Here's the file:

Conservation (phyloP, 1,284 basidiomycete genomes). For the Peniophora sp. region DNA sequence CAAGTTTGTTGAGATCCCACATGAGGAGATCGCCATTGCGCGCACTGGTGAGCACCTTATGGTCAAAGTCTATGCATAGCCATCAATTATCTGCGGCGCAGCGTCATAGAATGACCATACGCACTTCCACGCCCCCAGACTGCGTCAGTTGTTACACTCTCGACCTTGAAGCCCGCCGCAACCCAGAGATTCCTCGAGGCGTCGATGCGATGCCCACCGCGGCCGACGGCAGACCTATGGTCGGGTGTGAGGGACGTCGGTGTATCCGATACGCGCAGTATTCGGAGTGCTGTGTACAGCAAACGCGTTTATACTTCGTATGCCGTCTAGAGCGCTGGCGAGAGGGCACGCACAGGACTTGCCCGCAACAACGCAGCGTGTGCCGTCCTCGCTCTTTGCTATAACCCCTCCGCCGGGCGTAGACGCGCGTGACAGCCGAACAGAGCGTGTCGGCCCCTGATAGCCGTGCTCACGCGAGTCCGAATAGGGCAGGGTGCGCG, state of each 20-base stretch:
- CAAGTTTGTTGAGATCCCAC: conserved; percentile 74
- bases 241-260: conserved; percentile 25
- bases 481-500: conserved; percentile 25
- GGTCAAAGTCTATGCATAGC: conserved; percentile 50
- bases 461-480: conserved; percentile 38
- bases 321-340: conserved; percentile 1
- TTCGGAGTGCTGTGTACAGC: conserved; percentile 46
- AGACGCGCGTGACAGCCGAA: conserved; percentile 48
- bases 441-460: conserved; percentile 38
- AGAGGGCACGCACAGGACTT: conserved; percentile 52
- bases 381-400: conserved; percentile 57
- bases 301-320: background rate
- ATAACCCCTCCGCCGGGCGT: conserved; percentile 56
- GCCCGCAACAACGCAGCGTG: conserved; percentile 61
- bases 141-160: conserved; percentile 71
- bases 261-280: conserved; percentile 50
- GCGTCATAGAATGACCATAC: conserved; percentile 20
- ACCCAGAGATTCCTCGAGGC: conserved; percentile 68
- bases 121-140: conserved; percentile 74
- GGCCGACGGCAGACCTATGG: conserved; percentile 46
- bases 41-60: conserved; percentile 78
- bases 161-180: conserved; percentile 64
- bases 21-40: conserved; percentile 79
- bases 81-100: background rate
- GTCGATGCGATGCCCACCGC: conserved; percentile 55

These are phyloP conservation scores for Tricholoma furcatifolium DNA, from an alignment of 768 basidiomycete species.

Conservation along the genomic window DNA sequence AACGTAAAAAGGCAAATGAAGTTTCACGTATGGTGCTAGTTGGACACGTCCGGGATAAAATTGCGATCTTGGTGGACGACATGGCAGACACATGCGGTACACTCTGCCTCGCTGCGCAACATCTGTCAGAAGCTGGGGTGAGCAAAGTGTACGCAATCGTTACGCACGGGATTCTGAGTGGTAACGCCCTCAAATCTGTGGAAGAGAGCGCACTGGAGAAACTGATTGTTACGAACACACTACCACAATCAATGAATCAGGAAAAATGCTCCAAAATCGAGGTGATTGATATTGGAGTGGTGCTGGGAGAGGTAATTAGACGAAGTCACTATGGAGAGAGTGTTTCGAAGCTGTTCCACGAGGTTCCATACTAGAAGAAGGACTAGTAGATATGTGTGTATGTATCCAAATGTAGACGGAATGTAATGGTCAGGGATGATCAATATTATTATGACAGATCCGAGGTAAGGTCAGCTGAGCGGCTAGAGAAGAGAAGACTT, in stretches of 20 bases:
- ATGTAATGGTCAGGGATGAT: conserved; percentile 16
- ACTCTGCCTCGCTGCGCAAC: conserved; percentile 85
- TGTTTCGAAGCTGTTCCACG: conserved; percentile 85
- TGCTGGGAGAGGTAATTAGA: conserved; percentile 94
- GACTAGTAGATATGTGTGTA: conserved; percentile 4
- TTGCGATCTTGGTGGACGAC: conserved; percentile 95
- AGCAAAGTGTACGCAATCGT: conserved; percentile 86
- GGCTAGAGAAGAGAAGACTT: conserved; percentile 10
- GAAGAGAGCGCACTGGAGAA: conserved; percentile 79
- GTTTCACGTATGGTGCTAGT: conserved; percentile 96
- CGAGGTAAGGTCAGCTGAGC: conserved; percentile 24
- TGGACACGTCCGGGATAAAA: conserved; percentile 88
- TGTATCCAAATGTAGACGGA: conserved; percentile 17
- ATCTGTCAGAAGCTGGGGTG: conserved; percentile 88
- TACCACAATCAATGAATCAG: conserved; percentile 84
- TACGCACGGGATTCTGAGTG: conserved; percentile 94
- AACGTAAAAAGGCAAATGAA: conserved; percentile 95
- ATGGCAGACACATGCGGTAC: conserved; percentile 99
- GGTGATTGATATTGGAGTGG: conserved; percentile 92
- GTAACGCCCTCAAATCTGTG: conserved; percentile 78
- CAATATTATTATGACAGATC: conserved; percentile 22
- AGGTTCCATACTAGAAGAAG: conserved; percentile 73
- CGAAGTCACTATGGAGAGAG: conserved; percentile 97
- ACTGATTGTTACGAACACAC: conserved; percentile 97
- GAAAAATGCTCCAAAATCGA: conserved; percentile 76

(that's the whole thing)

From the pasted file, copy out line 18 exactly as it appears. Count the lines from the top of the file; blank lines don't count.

- GCGTCATAGAATGACCATAC: conserved; percentile 20